You will eat up “Sharples: The Musical!”

Photo by Sadie Rittman
Photo by Sadie Rittman
Photo by Sadie Rittman

“I think I’m gonna die because it’s pasta bar, today, pasta bar, hurray.”

This weekend, look forward to the reveal of Swarthmore’s very own musical, or more specifically Sharples Dining Hall’s. “Sharples: The Musical!” will present us with show unique to our institution, and catered to the people in it.

Sophie Miller ‘16 wrote most of the script, on a whim of sorts. Director Abigail Henderson ’15 puts it down to her friends.

“Sophie has weird friends (not me), and I’d say they come up with seven ideas like this one a day,” she said. “This one festered into a thing.”

She suggested, however, and I would agree, that the idea taps into a current of the school’s subconscious that reaches beyond the limits of Miller’s circle of friends.

“The hilarious thing is that as soon as we came out with the idea suggestions started pouring in,” she said. “It seemed like a lot of friend groups had had the same idea.”

Maybe because of this, one of the main aims of the production is to provide Swarthmore students with a narrative they can relate to in some way.

“[My goal was] to tailor it to the Swat community and give them something they could associate with,” Miller said.

Henderson, who contributed to the scriptwriting process, echoed this sentiment, and feels like the show does achieve this.

She said, “There’s this whole song titled ‘Smaller Than Average School,’ which is so Swarthmore.”

The play is set in both Sharples and Essie Mae’s, and follows a freshman called Stephen Freshman as he woos sophomore Ruby Blue. It toys with school stereotypes, and pokes fun at the eating hall dynamics of our school by taking them to the extreme.

In one of earlier numbers of the play, after a dramatic encounter with a biology study group (gang?), the chorus sings, “Now you’ve proven yourself because you’ve got a booth” in a display of institutional realism unparalleled to my knowledge. In another scene, Essie’s is introduced to us as a hangout for soccer and theater kids — those who have practice and rehearsals too late for Sharples. Late night chicken fingers, I’m sure, will be a familiar memory to most of my readership.

The play also grapples with the idea of a musical itself, and is very aware of both its medium and the associations people have with it. The show was adorably peppy, and in some moments melodrama at its finest. A highlight of the show was definitely the least enthusiastic set of jazz hand I have seen in a long time.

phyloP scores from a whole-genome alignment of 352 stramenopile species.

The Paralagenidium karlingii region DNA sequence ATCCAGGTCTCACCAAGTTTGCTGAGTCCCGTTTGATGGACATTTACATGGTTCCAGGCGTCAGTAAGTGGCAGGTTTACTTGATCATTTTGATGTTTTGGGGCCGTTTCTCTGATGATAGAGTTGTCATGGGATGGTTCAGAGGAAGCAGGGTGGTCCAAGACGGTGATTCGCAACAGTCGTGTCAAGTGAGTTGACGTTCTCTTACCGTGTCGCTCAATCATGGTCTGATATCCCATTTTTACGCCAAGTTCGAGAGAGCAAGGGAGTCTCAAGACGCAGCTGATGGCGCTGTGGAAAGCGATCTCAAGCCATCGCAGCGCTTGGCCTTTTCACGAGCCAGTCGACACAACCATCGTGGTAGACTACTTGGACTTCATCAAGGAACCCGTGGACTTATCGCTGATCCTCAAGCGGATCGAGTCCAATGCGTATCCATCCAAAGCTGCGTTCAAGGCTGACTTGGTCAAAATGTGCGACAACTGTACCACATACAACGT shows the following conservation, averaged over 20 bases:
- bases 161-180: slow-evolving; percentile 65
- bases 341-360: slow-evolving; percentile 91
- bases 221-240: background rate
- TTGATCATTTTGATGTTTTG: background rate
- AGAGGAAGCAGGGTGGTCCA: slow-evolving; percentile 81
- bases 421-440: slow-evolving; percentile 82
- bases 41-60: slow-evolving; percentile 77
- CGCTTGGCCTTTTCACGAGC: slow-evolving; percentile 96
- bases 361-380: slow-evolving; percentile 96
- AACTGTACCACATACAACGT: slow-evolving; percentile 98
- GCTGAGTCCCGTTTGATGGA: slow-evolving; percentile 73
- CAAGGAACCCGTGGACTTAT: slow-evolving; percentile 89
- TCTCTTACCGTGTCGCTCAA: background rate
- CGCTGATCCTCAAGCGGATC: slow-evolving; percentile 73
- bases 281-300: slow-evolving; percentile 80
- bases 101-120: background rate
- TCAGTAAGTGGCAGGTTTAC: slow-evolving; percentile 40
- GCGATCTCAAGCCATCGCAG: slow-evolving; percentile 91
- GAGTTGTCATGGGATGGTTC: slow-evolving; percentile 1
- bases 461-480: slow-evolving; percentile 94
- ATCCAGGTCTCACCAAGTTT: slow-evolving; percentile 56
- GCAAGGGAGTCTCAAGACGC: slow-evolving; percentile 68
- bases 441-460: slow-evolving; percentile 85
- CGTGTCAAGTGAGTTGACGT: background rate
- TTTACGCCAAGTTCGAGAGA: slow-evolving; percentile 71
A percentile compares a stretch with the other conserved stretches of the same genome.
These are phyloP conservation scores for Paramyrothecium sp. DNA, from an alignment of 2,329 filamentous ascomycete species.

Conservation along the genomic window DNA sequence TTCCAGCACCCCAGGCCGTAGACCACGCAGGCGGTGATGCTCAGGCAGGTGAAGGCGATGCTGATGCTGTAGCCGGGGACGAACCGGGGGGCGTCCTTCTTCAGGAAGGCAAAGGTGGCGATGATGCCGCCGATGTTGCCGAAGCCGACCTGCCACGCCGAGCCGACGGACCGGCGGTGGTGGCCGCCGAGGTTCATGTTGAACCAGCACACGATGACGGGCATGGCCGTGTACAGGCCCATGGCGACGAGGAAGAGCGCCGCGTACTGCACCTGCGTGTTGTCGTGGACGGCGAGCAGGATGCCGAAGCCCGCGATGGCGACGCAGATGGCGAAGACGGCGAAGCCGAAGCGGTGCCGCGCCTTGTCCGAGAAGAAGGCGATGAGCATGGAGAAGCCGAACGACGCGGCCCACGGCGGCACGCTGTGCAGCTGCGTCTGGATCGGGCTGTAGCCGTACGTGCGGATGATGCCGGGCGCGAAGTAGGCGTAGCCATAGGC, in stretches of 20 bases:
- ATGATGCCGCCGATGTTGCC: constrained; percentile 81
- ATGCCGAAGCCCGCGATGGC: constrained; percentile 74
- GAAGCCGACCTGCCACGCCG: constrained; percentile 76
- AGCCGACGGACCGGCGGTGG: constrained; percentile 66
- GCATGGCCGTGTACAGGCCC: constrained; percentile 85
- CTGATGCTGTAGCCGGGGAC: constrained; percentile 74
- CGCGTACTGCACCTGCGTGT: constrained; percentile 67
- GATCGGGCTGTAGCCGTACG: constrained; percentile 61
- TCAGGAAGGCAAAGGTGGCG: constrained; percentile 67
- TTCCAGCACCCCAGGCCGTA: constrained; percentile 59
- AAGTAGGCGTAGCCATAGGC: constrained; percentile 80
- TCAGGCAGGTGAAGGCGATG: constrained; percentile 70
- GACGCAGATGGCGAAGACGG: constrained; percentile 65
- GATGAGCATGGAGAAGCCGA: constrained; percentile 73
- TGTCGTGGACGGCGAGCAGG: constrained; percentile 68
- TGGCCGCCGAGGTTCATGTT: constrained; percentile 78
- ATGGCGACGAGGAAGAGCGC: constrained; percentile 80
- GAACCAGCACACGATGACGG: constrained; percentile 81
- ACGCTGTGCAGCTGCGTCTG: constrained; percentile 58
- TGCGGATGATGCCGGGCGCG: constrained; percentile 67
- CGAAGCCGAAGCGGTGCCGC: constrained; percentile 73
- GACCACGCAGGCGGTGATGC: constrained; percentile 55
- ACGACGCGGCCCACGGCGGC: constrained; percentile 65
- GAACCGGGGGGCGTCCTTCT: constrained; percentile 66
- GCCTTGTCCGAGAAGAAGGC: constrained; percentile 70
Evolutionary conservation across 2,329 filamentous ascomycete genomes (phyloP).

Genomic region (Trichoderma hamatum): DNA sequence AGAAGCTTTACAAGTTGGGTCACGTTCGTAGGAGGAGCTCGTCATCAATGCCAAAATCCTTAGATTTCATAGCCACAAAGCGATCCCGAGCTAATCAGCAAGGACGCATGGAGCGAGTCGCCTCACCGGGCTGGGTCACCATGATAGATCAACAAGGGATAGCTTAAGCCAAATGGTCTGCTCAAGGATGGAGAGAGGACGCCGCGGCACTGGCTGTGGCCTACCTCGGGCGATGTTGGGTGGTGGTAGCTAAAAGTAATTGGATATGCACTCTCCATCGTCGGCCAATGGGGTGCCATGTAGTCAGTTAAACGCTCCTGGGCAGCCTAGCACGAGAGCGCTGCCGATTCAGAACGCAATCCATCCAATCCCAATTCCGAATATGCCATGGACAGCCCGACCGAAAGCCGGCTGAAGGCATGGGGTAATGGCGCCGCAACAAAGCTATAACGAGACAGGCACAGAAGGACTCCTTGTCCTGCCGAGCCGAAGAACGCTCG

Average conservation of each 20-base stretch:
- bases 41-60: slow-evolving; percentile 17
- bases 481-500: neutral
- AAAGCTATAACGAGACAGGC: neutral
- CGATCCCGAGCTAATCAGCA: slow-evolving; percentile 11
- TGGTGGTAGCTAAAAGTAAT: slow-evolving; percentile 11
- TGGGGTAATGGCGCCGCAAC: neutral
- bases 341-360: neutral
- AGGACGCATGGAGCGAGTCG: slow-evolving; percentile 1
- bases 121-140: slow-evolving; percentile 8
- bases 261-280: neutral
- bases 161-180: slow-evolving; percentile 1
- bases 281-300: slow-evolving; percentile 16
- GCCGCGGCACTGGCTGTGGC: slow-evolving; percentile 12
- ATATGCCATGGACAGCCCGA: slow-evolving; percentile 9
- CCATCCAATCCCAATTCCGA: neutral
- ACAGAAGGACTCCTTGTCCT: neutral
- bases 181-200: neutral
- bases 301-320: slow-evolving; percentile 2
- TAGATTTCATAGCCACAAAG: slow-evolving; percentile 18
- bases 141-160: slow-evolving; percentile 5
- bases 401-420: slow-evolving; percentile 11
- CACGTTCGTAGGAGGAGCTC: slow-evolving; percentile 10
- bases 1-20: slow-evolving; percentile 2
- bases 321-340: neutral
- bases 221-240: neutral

“I would say that one of my goals was making fun of musicals, and the whole genre of “Blank: The Musical!”  in general,” Miller said.

And in making fun, they make us laugh, because the production is in often very fun to the average Swarthmore viewer (if I may call myself that).

Christine Kim ’17, who plays Ruby, said: “This musical is meant to be a comedy.”

But really, the show isn’t to be taken too seriously, and those interviewed set it apart from preexisting musicals as something of its own.

“The name, ‘Sharples: The Musical!’ sort of says it all,” Henderson said. “If we had done some Sweeney Todd type thing, that would have just been weird. Part of what we’re going for is something funny and lighthearted.”

“This musical isn’t like ‘Urinetown,’ or ‘Legally Blond,’” said Kim.

As much as the production is lighthearted and pokes fun at the dining hall, the creators were aware of keeping it respectful.

“We were conscious of not writing an entire musical that hated on dining service and we didn’t want to sound like whiny, privileged assholes,” said Henderson. “A recognition [of what people say of it] without just hating on Sharples.”

In many ways, the play seems to be a new institutional artifact, and this event feels in some ways like the birth of one of those long-haul traditions of the school. The creators echoed this feeling.

“I think that [Sharples: The Musical!] was consciously and unconsciously written in the style of the orientation play,” said Miller.

“Sharples: The Musical!” promises to be an intrinsically fun production, rooted in the peculiar dynamics of our school. Overall, I could only urge you to attend what can only be described as a new kind of entertainment at Swarthmore. And why wouldn’t you?

“Take an hour out of your weekend,” Miller said.

“Sharples: The Musical!” will be performed in Olde Club this coming Friday November 7 through Sunday November 8. On Friday and Saturday, there will be performances at both 7 p.m. and 9 p.m., and on Sunday at 3 p.m. Seating is limited, and doors open half an hour prior to the show.

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